Romeo and Juliet - Literary Genres: The Sonnet and the Sonneteer

Romeo and Juliet:
Sonneteers by any other name…
What is a “sonneteer”?
A sonnet writer
A melancholic lover
A hopeless romantic
A narcissist
A copy-cat
A performer
What’s a sonnet writer?
An actual historical figure who writes
 … not the same as the persona cultivated
within those sonnets.
 So,
sonnet writer:sonneteer::Sidney:Astrophil
The Diffusive Sonneteer
The sonnet (sequence) is a diffusive
The sonneteer is a diffusive figure!
– Prefatory material
– Prose Fiction
– Drama
The “Sonnet Virus”
The Sonneteer Performed
“I am melancholy myself, divers times, sir,
and then do I no more but take pen and
paper, presently, and overflow you half a
score, or a dozen of sonnets at a sitting.”
-Matthew, in Ben Jonson’s
Every Man in His Humor
The Sonneteer Performed
“You, Master Amoretto, that art the chief carpenter
of sonnets, a privileged vicar for the lawless
marriage of ink and paper, you that are good for
nothing but to commend in a set speech, to colour
the quantity of your mistress stool, and swear it is
most sweet civet [perfume].”
-Ingenioso in a
Cambridge University Play,
Return from Parnassus II (c. 1601)
Romeo’s Performance
Now is he for the numbers that Petrarch flowed in:
Laura to his lady was but a kitchen-wench; marry,
she had a better love to be-rhyme her… (2.4.3840)
Who is “his lady”?
Mercutio thinks it’s Rosaline:
I conjure thee by Rosaline's bright eyes,
By her high forehead and her scarlet lip,
By her fine foot, straight leg and quivering thigh
And the demesnes that there adjacent lie. (2.1.17-20)
Recall Romeo’s poetic performance in the first Act
over Rosaline (“O brawling love!”)
Poetic pose = an imitative act
Mediated Desire
Romeo’s Mediated Desire
How does mediated desire turn
to tragedy?
In other words, what’s the relationship
between sonnets and Romeo and
Where do they appear?
Are Sonnets a foil to or function
of Verona’s Violence?
Sonnets as guiding form: Chorus
Sonnets as spontaneous expression:
R&J’s meeting
Petrarchan language as spontaneous
expression: balcony scene
Petrarch as mediator
Petrarchan nature of the
balcony scene
Romeo asks her “What shall I swear by?” and
Juliet responds, “swear by thy gracious self /
Which is the god of my idolatry” (2.2.113-114).
She changes her mind:
Well, do not swear. Although I joy in thee,
I have no joy of this contract tonight,
It is too rash, too unadvis'd, too sudden.
But eventually succombs to sonneteering tropes
Violence of the Petrarchan
Romeo: Alack, there lies more peril in thine eye /
Than twenty of their swords!
Juliet: O, for a falc’ner’s voice, / To lure this
tassel-gentle [male falcon] back again! (2.2.158159)
Romeo: I would I were thy bird!
Juliet: Sweet, so would I, / Yet I should kill thee
with much cherishing. (2.2.181-183)
Violence of Mediated Desire
Externally vs. Internally Mediated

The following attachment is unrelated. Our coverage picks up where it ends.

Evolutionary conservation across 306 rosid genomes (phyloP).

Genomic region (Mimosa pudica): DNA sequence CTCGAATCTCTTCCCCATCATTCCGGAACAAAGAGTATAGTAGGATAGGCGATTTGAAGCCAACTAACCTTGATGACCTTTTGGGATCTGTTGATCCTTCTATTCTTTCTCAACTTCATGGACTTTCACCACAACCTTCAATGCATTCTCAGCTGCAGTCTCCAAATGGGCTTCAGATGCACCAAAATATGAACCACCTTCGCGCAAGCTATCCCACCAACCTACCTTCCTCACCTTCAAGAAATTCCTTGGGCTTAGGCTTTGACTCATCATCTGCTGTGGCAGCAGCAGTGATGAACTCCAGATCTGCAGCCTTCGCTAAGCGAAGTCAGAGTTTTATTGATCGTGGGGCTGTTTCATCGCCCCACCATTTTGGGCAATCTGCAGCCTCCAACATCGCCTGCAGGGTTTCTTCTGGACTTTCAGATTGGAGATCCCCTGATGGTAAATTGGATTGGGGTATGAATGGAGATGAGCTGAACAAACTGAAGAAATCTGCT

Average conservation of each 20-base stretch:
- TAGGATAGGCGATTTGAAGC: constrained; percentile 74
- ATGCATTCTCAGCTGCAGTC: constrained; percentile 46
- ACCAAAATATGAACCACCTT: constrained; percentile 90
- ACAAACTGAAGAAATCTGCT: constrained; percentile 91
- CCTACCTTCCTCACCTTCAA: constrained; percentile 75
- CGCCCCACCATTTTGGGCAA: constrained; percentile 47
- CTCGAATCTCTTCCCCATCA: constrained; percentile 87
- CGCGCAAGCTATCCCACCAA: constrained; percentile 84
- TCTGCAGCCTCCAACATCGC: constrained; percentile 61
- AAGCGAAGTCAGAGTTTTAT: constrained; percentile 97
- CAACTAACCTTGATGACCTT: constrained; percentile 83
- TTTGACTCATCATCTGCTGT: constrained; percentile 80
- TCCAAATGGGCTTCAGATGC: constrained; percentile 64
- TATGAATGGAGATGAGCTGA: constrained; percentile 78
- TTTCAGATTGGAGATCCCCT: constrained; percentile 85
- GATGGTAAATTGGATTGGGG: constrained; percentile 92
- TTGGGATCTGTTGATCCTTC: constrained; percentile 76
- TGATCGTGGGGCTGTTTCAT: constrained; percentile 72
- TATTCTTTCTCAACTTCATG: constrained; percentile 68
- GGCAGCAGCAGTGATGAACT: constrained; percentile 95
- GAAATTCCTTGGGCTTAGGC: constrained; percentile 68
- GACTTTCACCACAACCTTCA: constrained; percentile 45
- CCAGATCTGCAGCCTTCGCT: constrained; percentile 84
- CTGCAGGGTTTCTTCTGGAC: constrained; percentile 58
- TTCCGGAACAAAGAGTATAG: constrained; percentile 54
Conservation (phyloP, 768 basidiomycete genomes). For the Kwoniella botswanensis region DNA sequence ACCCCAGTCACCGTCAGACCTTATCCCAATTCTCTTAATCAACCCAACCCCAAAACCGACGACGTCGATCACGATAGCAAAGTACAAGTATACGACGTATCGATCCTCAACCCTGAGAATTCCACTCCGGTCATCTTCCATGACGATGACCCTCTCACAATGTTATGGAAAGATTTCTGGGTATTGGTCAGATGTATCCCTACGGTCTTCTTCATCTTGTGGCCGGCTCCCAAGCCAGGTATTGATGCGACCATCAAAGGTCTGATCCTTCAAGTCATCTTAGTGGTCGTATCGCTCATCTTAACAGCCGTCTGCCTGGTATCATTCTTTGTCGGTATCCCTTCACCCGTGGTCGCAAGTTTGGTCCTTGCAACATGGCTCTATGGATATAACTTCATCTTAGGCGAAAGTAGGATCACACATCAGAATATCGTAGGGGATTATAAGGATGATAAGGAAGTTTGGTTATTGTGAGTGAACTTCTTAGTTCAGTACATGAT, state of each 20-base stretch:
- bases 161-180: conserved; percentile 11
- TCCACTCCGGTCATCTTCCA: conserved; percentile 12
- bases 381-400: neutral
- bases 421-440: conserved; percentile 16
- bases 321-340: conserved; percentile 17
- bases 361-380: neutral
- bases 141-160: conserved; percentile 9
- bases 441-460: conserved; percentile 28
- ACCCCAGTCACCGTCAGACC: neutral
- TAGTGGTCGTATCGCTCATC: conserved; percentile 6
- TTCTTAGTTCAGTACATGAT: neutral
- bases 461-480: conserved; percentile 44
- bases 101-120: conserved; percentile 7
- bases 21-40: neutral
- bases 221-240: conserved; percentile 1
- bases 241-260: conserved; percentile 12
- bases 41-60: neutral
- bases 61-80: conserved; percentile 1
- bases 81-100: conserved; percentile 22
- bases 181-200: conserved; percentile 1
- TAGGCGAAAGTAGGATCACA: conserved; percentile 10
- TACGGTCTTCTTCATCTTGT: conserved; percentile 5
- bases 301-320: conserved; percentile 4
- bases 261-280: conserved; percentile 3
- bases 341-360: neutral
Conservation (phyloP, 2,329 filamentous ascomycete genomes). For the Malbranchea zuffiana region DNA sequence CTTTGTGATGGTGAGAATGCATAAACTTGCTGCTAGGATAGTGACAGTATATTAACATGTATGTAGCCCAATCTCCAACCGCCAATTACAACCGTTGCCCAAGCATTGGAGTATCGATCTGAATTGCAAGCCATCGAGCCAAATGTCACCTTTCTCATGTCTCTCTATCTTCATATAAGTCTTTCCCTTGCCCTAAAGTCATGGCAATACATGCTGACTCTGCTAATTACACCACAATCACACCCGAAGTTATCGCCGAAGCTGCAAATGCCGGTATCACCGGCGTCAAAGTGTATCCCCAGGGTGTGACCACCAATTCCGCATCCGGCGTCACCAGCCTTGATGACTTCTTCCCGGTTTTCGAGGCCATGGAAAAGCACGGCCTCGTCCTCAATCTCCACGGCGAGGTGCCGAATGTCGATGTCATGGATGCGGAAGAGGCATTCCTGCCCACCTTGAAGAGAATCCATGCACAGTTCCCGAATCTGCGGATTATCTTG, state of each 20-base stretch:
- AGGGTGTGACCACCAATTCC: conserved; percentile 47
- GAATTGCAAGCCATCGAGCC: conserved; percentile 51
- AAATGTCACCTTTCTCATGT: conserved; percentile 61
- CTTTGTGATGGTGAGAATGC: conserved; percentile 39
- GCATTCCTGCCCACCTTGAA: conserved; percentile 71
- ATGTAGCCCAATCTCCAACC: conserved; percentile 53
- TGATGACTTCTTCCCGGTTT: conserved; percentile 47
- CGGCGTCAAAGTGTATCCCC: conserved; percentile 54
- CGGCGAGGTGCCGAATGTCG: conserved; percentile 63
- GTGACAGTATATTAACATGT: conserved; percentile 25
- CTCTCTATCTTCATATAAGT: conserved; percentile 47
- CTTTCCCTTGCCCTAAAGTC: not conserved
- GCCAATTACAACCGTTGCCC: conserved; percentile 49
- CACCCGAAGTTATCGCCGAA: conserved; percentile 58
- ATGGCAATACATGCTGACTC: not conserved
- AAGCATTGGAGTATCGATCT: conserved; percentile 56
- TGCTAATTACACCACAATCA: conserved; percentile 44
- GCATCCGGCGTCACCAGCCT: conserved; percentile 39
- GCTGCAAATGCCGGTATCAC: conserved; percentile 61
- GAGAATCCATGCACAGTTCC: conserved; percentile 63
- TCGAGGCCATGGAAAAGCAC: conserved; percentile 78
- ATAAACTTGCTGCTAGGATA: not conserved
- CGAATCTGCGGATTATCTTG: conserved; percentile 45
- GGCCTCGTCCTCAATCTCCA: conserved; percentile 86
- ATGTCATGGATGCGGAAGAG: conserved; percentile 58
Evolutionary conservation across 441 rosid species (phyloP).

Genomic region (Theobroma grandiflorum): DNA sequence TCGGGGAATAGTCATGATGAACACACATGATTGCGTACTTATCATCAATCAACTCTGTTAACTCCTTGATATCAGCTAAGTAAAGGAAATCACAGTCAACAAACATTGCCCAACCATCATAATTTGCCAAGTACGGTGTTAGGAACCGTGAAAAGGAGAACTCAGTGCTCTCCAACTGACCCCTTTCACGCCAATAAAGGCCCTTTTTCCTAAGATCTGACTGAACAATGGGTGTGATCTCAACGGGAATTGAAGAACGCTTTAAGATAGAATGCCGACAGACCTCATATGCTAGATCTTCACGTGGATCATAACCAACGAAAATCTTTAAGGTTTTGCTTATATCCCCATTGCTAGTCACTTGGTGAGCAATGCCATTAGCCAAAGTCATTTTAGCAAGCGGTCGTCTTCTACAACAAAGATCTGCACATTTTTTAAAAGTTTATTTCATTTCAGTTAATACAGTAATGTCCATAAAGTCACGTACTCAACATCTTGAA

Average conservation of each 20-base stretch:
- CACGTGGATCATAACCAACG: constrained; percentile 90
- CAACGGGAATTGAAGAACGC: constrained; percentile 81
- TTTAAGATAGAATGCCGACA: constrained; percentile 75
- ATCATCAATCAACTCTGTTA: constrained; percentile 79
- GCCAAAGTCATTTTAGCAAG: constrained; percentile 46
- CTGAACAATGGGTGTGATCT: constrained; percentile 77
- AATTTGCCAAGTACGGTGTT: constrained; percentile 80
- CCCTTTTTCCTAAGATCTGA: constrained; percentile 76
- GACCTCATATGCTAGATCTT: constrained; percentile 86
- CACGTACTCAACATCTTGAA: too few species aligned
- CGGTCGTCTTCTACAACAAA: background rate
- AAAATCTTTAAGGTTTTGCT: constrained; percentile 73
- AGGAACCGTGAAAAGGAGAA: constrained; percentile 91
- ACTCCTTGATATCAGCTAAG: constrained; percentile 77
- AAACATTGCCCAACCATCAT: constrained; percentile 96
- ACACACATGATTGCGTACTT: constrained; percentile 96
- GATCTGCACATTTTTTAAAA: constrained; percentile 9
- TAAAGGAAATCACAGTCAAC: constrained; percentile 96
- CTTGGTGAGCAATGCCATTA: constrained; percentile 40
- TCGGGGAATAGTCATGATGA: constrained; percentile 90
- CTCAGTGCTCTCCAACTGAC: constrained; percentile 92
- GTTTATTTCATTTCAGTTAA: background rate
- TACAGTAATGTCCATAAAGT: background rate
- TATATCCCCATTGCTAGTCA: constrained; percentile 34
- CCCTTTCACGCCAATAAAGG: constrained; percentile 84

We shall speak of external mediation when the
distance is sufficient to eliminate any contact
between the two spheres of possibilities of which
the mediator and the subject occupy the respective
centers. We shall speak of internal mediation when
this same distance is sufficiently reduced to allow
these two spheres to penetrate each other more or
less profoundly.
– Girard, Deceit, Desire, and the Novel, 9.
Externally Mediated Desire
Internally Mediated Desire
But where is the internal
mediation in Romeo and Juliet?
Paris… questionable rivalry
Verona… overwhelmed with rivalry
… and with sonnets.
Verona is such a world of sonnets that
external mediation becomes internal
mediation (the spheres penetrate).
Romeo and Juliet’s Desire
Sonnet Conversation
If I profane with my unworthiest hand
This holy shrine, the gentle fine is this:
My lips, two blushing pilgrims, ready stand
To smooth that rough touch with a tender kiss.
Good pilgrim, you do wrong your hand too much,
Which mannerly devotion shows in this;
For saints have hands that pilgrims' hands do touch,
And palm to palm is holy palmers' kiss.
Have not saints lips, and holy palmers too?
Ay, pilgrim, lips that they must use in prayer.
O, then, dear saint, let lips do what hands do;
They pray, grant thou, lest faith turn to despair.
Saints do not move, though grant for prayers' sake.
Then move not, while my prayer's effect I take.
Scattered Rhymes…
Romeo: …
Thus from my lips, by thine, my sin is purg’d.
Juliet: Then have my lips the sin that they have took.
Romeo: Sin from my lips? O trespass sweetly urg’d!
Give me my sin again.
You kiss by th’ book.
…Scattered Flowers…
Sweet flower, with flowers thy bridal bed I strew—
O woe, thy canopy is dust and stones!—
Which with sweet water nightly I will dew,
Or wanting that, with tears distill’d by moans.
The obsequies that I for thee will keep
Nightly shall be to strew thy grave and weep.
… Scattered Bodies
A glooming peace this morning with it brings;
The sun, for sorrow, will not show his head:
Go hence, to have more talk of these sad things;
Some shall be pardon'd, and some punished:
For never was a story of more woe
Than this of Juliet and her Romeo.